Washington — Should approval of an international agreement limiting Iran’s nuclear program be linked to Iran’s history of sponsoring terrorism?
That question will move to center stage Tuesday when a Senate committee considers legislation that in essence would add renouncing terrorism to the list of Iran’s commitments for the United States to honor a final deal.
The terrorism provision, as it’s called, strikes at the heart of the profound differences between President Obama and Congress over the framework nuclear accord worked out by the US and five other world powers earlier this month. Mr. Obama would leave out such provisions, counting on implementation of the agreement to modify Iran’s behavior over time. But many in Congress see an Iran set free from economic sanctions to pursue even more aggressive activities in the region.
For antiproliferation analysts and the Obama administration, the terrorism stipulation is tangential and would very likely kill the deal…
Backers of the framework deal have taken to calling such provisions “poison pills” aimed at ensuring that Iran rejects reaching a final accord.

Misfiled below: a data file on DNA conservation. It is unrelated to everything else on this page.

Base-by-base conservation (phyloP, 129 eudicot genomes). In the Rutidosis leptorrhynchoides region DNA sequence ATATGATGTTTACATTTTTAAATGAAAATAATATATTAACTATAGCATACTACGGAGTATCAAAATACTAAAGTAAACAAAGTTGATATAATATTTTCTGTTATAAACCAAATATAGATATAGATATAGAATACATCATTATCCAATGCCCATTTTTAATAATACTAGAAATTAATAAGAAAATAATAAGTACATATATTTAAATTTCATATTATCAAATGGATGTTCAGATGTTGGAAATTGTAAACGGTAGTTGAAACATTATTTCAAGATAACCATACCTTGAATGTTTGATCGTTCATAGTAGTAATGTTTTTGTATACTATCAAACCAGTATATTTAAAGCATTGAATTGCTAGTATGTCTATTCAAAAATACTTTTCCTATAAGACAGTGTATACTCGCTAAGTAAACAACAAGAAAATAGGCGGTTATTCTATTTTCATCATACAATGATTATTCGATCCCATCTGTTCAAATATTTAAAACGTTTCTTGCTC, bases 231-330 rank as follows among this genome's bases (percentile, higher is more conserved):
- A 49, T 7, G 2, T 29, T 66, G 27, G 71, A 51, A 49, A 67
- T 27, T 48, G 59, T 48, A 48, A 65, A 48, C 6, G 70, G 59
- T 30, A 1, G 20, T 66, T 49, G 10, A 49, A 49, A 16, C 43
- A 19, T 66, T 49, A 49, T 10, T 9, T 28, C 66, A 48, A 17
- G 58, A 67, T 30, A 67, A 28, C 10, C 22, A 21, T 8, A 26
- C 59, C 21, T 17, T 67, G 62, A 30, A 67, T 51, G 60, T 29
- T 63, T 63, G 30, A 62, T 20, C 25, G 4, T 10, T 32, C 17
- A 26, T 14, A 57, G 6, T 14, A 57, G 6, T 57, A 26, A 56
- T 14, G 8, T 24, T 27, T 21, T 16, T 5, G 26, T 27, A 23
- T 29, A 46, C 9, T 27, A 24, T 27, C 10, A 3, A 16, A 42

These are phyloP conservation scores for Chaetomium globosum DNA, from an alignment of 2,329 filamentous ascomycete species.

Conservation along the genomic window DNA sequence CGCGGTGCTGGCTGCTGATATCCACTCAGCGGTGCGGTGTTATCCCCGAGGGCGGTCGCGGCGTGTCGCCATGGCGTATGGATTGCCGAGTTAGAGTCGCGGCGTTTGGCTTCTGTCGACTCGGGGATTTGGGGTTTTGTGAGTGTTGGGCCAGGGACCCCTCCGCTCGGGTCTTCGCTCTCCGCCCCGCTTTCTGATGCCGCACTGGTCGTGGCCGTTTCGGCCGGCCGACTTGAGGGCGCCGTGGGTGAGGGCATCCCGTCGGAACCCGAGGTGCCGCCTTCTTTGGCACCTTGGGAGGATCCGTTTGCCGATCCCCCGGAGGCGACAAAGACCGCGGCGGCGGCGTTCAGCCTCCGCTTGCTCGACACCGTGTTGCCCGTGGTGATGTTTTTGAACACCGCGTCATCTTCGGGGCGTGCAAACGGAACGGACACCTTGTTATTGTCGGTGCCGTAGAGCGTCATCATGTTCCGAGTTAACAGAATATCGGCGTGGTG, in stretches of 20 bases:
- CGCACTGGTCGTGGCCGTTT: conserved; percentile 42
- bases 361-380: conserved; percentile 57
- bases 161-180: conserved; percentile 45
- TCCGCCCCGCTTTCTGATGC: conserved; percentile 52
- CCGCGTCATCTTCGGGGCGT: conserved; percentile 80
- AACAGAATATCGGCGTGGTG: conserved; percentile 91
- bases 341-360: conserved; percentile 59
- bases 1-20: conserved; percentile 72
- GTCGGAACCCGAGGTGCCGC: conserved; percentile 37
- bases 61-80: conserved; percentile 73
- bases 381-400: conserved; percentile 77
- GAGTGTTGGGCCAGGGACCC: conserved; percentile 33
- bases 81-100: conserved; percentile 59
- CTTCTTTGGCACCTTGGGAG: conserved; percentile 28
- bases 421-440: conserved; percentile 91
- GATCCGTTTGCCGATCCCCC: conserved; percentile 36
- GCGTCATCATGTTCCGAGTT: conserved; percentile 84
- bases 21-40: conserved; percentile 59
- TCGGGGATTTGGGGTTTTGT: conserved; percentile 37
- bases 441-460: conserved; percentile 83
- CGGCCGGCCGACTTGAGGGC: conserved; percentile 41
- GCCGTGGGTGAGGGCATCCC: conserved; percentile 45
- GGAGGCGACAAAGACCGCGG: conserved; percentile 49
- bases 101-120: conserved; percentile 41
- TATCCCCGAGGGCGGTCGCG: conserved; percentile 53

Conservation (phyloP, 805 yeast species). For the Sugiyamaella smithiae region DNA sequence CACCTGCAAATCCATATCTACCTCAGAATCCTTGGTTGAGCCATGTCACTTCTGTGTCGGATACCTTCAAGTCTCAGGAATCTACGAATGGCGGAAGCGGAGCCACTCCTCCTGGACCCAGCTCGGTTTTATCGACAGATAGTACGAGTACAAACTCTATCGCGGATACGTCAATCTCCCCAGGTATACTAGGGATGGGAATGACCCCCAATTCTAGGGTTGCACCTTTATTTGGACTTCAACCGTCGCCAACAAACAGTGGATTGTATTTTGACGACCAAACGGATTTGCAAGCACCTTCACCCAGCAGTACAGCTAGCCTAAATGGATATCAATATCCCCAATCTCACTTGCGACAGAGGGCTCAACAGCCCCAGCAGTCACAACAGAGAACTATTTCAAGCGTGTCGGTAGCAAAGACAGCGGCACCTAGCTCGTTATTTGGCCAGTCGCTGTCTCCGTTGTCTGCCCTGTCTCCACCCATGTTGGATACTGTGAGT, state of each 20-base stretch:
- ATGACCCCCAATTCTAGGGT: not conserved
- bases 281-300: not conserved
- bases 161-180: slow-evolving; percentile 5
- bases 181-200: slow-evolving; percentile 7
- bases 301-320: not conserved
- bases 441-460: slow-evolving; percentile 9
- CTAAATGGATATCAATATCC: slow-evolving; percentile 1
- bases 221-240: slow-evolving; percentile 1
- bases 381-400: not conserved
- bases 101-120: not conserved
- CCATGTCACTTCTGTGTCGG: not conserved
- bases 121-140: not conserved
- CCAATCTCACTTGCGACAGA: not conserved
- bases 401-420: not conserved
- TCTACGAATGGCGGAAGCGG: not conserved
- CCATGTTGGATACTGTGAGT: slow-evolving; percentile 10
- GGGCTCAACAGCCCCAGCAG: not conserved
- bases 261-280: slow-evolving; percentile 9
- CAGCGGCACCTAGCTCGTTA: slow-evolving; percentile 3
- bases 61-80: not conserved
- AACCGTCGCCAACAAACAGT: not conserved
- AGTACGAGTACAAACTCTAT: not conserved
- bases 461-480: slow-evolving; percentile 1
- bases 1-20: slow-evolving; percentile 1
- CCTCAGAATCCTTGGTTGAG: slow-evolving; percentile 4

The legislation’s terrorism provision “introduces an issue utterly unrelated to a nuclear agreement,” says Edward Levine, a member of the Center for Arms Control and Non-Proliferation’s advisory board. “It sends the message that even if Iran complies fully with a nuclear agreement,” he adds, “the United States may decide not to meet its own obligations under the agreement.”
Mr. Levine, a former senior staff member on the Senate Foreign Relations Committee, says the terrorism provision is only one of several “poison pills” in the bill, sponsored by committee chairman Bob Corker (R) of Tennessee and Sen. Robert Menendez (D) of New Jersey.
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